PRIVATE economists see inflation averaging at 5.4 percent in 2022, parallel with the Bangko Sentral ng Pilipinas’ (BSP) latest forecast on consumer price growth for the year.
Results of the BSP’s survey of private sector economists for August 2022 showed higher mean inflation forecast for 2022 at 5.4 percent from 5.3 percent in the July 2022 survey. The private economists’ forecasts align with the 5.4-percent forecast announced by the BSP in their latest monetary policy meeting on August 18.
Analysts, however, were not yet convinced that inflation will recede to within-target for 2023. The survey showed that private economists’ mean inflation forecast for next year at 4.2 percent.
This is a more pessimistic view than the BSP’s 4-percent forecast for 2023 as announced in August. The target band for next year is still at 2 to 4 percent.
“Analysts expect inflation to breach the upper-end of the government’s target range in 2022, with risks to the inflation outlook tilted to the upside amid lingering inflationary pressures brought about by global supply chain disruptions, second-round effects, and continued depreciation of the peso against the US dollar,” the BSP’s report read.
“Meanwhile, inflation is expected to settle above the upper end of the target in 2023 and decelerate to within the target range in 2024. Most of the analysts anticipate the BSP to further tighten monetary policy settings and increase the reverse repurchase rate by a range of 25 to 150 basis points in 2022, with the possibility of taking a pause in its tightening cycle in 2023 and 2024,” it added.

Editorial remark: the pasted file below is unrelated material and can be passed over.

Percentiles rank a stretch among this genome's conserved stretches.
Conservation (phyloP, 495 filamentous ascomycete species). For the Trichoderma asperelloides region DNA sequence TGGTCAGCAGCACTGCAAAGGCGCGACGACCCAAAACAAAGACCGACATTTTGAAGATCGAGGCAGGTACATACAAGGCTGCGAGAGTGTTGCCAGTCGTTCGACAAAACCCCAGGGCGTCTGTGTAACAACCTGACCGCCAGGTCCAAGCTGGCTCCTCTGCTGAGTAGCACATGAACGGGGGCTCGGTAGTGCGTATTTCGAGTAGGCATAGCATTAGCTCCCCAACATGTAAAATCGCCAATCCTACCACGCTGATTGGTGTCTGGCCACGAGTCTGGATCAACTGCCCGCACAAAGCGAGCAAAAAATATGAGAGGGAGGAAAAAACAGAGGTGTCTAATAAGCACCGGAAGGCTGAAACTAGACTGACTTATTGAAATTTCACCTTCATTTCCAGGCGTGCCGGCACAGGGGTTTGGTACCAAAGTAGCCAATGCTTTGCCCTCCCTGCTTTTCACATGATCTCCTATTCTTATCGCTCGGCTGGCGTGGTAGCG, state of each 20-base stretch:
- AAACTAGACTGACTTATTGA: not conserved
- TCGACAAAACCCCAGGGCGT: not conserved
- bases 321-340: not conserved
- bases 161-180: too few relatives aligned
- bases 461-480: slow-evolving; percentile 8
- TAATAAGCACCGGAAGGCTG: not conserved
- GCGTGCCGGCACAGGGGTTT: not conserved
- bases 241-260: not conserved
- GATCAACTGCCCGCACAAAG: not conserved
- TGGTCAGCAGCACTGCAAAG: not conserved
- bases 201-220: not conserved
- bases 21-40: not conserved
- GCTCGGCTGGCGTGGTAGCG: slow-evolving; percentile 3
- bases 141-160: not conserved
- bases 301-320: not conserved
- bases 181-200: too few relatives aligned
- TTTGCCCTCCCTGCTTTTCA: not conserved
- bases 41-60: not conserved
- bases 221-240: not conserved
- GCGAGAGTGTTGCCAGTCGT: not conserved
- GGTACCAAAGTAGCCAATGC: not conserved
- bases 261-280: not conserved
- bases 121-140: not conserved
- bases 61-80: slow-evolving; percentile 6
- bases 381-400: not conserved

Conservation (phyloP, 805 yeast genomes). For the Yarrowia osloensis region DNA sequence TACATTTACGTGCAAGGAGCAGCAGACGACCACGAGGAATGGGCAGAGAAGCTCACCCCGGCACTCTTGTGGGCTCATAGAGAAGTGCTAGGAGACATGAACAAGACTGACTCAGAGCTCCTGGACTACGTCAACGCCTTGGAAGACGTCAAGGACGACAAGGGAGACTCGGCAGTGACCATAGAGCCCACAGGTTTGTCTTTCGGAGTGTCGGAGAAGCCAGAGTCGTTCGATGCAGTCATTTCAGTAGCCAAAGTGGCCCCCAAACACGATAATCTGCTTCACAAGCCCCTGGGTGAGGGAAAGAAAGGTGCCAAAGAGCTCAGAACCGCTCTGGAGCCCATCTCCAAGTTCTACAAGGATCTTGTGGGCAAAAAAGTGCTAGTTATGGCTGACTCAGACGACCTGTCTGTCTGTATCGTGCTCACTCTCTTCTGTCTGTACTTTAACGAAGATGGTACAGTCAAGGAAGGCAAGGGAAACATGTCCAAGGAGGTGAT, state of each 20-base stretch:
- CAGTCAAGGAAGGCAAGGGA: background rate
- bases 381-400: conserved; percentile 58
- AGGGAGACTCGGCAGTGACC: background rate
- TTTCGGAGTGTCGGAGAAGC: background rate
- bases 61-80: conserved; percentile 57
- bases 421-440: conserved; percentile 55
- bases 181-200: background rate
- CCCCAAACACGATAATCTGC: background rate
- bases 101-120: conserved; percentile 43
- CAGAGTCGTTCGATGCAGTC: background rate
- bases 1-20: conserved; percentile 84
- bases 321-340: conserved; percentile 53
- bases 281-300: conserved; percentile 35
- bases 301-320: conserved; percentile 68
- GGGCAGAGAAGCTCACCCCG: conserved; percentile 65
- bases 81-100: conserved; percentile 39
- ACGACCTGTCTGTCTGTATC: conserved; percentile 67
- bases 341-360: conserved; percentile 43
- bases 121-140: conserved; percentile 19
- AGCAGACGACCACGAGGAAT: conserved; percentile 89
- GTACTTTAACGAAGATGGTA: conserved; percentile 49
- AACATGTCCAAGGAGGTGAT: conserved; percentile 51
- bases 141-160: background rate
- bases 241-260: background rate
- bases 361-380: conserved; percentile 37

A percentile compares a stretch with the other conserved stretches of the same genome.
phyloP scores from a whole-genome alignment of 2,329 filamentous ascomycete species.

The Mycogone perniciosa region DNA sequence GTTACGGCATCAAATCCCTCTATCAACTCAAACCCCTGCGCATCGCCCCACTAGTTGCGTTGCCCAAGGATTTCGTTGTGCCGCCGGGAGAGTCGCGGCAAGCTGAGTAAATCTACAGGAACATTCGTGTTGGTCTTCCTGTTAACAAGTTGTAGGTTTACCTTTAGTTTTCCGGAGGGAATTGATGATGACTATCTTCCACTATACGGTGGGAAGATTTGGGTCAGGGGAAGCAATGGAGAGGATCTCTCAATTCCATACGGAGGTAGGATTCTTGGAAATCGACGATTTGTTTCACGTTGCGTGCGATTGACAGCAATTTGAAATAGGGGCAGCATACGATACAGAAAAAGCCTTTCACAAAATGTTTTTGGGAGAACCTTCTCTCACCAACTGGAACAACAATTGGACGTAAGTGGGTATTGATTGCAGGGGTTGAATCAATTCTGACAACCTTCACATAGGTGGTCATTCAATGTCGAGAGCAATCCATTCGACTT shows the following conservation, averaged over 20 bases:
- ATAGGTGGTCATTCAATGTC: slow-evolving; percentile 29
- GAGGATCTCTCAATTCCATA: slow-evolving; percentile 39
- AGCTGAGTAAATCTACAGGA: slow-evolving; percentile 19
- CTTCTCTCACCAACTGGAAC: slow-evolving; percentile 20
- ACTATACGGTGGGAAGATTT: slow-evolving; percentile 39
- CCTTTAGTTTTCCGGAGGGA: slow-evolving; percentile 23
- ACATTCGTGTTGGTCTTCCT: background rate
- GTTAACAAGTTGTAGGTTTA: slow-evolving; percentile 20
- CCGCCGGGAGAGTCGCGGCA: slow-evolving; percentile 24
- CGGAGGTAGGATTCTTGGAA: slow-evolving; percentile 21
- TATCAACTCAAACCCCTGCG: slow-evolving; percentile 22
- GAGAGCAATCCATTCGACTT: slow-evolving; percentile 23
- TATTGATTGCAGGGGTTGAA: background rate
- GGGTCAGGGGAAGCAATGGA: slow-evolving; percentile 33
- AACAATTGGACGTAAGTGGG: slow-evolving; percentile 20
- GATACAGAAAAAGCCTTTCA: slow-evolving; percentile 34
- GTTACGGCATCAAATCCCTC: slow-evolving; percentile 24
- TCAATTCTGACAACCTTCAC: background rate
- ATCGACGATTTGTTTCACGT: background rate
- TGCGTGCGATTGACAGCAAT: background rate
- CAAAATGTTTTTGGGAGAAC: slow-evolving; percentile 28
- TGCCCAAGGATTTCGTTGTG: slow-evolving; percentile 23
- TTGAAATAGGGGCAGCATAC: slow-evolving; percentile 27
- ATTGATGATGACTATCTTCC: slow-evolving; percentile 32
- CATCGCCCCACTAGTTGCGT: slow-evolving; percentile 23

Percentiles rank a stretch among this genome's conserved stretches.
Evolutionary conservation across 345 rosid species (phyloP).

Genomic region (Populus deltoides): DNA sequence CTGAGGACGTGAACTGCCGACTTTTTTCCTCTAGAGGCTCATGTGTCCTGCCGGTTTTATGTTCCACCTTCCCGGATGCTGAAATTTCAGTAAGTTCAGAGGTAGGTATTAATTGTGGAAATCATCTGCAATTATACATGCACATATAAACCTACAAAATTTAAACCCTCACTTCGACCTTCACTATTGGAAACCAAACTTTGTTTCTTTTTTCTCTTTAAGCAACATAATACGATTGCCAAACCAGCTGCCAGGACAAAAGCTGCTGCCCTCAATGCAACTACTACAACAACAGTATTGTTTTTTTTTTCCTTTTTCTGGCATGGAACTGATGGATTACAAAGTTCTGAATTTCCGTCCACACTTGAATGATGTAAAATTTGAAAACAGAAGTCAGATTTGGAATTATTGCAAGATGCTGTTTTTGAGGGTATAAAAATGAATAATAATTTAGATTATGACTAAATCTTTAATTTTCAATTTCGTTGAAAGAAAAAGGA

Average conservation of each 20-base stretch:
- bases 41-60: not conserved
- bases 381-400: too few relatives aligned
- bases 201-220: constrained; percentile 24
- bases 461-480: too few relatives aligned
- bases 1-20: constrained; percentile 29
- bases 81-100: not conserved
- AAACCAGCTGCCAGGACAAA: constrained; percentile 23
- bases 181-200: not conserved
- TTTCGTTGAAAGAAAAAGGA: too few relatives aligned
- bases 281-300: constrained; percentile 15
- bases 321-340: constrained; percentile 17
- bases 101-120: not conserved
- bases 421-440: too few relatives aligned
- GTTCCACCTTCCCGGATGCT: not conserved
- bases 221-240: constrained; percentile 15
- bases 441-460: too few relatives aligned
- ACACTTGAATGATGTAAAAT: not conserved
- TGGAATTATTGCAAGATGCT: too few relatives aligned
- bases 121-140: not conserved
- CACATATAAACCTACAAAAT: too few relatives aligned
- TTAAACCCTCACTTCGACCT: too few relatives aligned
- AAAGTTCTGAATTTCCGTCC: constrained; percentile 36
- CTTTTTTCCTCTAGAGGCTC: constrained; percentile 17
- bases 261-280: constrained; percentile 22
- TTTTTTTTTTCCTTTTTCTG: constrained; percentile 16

In terms of balance of risks, analysts pointed to the following: the still elevated global food and oil prices amid global supply chain disruptions brought about by the ongoing Russia-Ukraine war; as well as the continued Covid-19-related lockdowns in China and local weather disturbances and the higher prices of selected goods and services as a delayed reaction to rising input costs.
Analysts also said the continued depreciation of the peso against the US dollar, due in part to the aggressive policy rate hikes by the US Federal Reserve, and second-round effects such as higher transport costs and wage hikes may also continue to push inflation upward for the year.
On the other hand, they observed that the recent easing of global oil prices is a possible source of downside risk to the inflation outlook.
Other downside risks cited are expectations of policy rate hike by the BSP, resurgence of
Covid-19 cases, fears of an impending global economic recession, along with weaker-than-expected global economic recovery due to the slowing down of China’s economy.